Abstract: Poster Presentations |


Roberto C. Santos, MD*; Anubha Sinha, MD; Besher Kabak, MD; Robby Ayoub, MD; Daniel Suffin, MD; Feroz Noori, MD; Sandeep Riar, MD; Justin Pi, MD; Alan Klukowicz, MD; Richard Miller, MD
Author and Funding Information

St. Michael's Medical Center, Newark, NJ


Chest. 2008;134(4_MeetingAbstracts):p9003. doi:10.1378/chest.134.4_MeetingAbstracts.p9003
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PURPOSE: Tracheostomy is one of the most commonly performed elective procedures in patients receiving long-term mechanical ventilation. One of the common complications resulting from tracheostomy is tracheal stenosis. The objective of this study was to determine the incidence, severity, and sites of tracheal stenosis after surgically created tracheostomy.

METHODS: Fifty-six patients with tracheostomy were evaluated from October, 2003 to February, 2008. All patients had plastic tubes with inflatable high-compliance balloons. Patients with tracheostomy tubes had bronchoscopy for evaluation of airway, tracheal stenosis, and possible removal of the tracheal tube. The tracheal narrowing was evaluated by using Olympus model 550 fiberoptic laryngotracheoscopy (FOL). Tracheal stenosis was defined as more than 10% tracheal narrowing.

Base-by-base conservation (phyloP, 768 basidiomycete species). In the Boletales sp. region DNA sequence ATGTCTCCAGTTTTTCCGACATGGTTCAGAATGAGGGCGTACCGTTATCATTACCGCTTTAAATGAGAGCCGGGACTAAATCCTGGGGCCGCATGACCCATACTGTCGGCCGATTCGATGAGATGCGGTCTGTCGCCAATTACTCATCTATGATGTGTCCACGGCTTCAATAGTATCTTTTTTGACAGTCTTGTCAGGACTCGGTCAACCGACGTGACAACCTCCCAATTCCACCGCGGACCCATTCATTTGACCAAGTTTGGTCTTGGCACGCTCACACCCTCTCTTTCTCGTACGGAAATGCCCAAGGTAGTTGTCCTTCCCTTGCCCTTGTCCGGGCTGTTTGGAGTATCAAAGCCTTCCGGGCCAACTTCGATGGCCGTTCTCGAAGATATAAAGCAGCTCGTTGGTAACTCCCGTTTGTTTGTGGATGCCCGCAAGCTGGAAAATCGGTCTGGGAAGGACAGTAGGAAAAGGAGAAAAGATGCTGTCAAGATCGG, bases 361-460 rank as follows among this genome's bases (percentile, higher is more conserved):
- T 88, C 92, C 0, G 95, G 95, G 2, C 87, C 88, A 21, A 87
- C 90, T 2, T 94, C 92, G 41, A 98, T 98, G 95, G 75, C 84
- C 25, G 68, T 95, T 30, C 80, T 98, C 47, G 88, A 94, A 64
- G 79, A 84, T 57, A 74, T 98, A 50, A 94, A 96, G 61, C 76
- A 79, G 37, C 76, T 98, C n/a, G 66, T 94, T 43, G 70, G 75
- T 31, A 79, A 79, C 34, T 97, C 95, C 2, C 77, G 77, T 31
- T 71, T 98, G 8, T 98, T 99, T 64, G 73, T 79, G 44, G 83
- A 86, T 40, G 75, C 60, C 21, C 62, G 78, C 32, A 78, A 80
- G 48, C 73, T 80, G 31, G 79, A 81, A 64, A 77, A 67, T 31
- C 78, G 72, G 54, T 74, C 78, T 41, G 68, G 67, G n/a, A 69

RESULTS: Out of fifty-six patients, thirty-seven (66%) patients had tracheal stenosis. Seventeen (30%) had mild stenosis, sixteen patients (29%) had moderate stenosis, two patients (4%) had severe stenosis. Mild stenosis is defined as less than twenty-five percent of the tracheal narrowing, moderate stenosis is defined as tracheal narrowing between 25–30%, and severe stenosis is defined as tracheal narrowing greater than 75%. With regards to the location of the stenosis, two patients (4%) had stenosis at the level of the stoma, twelve patients (27%) had stenosis supra-stomal anterior level of the stoma, eleven patients (24%) had stenosis in the middle third of the trachea, and twenty patients (44%) had stenosis in the upper third of the trachea. Stenosis located at the upper third of the trachea showed higher incidence of moderate and severe tracheal stenosis. At the time of the examination, thirty five patients (63%) had their tracheostomy removed.

CONCLUSION: Tracheal stenosis is a common complication resulting from tracheostomy, which may cause upper airway obstruction. The incidence of tracheal stenosis in our study was high, with 66 percent of patients found to have significant tracheal narrowing during flexible laryngotracheoscopy.

CLINICAL IMPLICATIONS: Flexible laryngotracheoscopy is a reliable method of evaluating tracheal stenosis among patients with surgically created tracheostomy.

DISCLOSURE: Roberto Santos, No Financial Disclosure Information; No Product/Research Disclosure Information

Tuesday, October 28, 2008

1:00 PM - 2:15 PM




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